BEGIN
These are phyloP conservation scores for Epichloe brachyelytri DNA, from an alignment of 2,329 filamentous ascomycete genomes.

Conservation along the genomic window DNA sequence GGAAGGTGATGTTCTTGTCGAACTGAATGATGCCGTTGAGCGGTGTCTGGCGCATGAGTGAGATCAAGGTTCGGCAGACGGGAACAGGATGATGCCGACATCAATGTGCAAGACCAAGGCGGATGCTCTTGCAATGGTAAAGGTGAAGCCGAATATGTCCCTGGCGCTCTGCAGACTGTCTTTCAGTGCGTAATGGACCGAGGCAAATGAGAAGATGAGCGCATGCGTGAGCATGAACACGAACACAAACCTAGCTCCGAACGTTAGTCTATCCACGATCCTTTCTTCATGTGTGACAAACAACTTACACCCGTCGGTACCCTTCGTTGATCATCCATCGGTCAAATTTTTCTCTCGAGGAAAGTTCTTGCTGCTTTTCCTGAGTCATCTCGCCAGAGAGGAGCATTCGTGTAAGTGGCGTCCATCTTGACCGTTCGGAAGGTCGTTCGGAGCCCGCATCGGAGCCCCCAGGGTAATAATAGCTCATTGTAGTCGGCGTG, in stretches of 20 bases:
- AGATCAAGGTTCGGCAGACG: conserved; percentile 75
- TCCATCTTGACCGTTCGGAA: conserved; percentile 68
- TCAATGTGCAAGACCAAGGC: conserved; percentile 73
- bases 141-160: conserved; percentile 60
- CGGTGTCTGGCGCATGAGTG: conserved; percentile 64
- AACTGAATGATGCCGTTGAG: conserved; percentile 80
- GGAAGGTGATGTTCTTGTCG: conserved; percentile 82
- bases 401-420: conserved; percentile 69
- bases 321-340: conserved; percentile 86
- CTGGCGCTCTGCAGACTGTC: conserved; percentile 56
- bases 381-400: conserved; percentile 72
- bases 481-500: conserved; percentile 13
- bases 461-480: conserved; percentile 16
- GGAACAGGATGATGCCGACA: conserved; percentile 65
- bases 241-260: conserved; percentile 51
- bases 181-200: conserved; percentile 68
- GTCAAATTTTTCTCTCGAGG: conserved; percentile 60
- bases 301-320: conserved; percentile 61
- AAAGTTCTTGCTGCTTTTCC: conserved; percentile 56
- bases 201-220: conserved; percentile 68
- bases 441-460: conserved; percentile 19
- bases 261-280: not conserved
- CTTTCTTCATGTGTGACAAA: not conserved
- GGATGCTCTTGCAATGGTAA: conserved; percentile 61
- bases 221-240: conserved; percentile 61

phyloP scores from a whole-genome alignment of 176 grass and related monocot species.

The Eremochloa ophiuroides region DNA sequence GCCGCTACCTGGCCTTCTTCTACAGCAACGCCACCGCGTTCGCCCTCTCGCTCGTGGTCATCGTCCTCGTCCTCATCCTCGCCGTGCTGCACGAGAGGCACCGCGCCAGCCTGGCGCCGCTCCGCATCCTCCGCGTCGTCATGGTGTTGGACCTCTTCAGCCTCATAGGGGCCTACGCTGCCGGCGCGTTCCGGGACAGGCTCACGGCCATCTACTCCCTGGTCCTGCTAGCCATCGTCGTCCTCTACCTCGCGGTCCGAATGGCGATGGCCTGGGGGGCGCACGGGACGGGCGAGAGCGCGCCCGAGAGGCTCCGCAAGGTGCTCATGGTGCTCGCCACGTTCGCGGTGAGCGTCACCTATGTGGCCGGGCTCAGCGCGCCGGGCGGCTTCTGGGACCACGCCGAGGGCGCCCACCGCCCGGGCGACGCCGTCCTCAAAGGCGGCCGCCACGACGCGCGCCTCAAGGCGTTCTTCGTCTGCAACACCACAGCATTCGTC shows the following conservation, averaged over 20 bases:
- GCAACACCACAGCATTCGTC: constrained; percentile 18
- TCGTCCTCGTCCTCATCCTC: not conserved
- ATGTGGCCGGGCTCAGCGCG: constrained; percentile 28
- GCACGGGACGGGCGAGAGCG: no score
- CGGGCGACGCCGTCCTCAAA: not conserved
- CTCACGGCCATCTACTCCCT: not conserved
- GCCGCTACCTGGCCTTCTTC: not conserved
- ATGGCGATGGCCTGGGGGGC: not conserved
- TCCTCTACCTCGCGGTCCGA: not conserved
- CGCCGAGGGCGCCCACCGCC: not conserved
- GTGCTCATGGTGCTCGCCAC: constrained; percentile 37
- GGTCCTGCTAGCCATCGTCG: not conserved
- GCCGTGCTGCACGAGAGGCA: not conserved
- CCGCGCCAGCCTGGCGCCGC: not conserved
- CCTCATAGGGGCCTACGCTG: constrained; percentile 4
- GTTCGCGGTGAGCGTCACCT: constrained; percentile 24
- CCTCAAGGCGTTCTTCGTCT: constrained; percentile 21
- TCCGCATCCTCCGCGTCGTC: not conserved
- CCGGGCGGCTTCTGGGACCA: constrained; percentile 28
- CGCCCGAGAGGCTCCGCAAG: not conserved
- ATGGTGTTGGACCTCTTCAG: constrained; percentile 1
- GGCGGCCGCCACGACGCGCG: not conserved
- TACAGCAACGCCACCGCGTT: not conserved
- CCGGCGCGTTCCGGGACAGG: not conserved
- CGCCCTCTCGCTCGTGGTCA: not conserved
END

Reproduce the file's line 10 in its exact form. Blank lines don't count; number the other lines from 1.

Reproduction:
- bases 401-420: conserved; percentile 69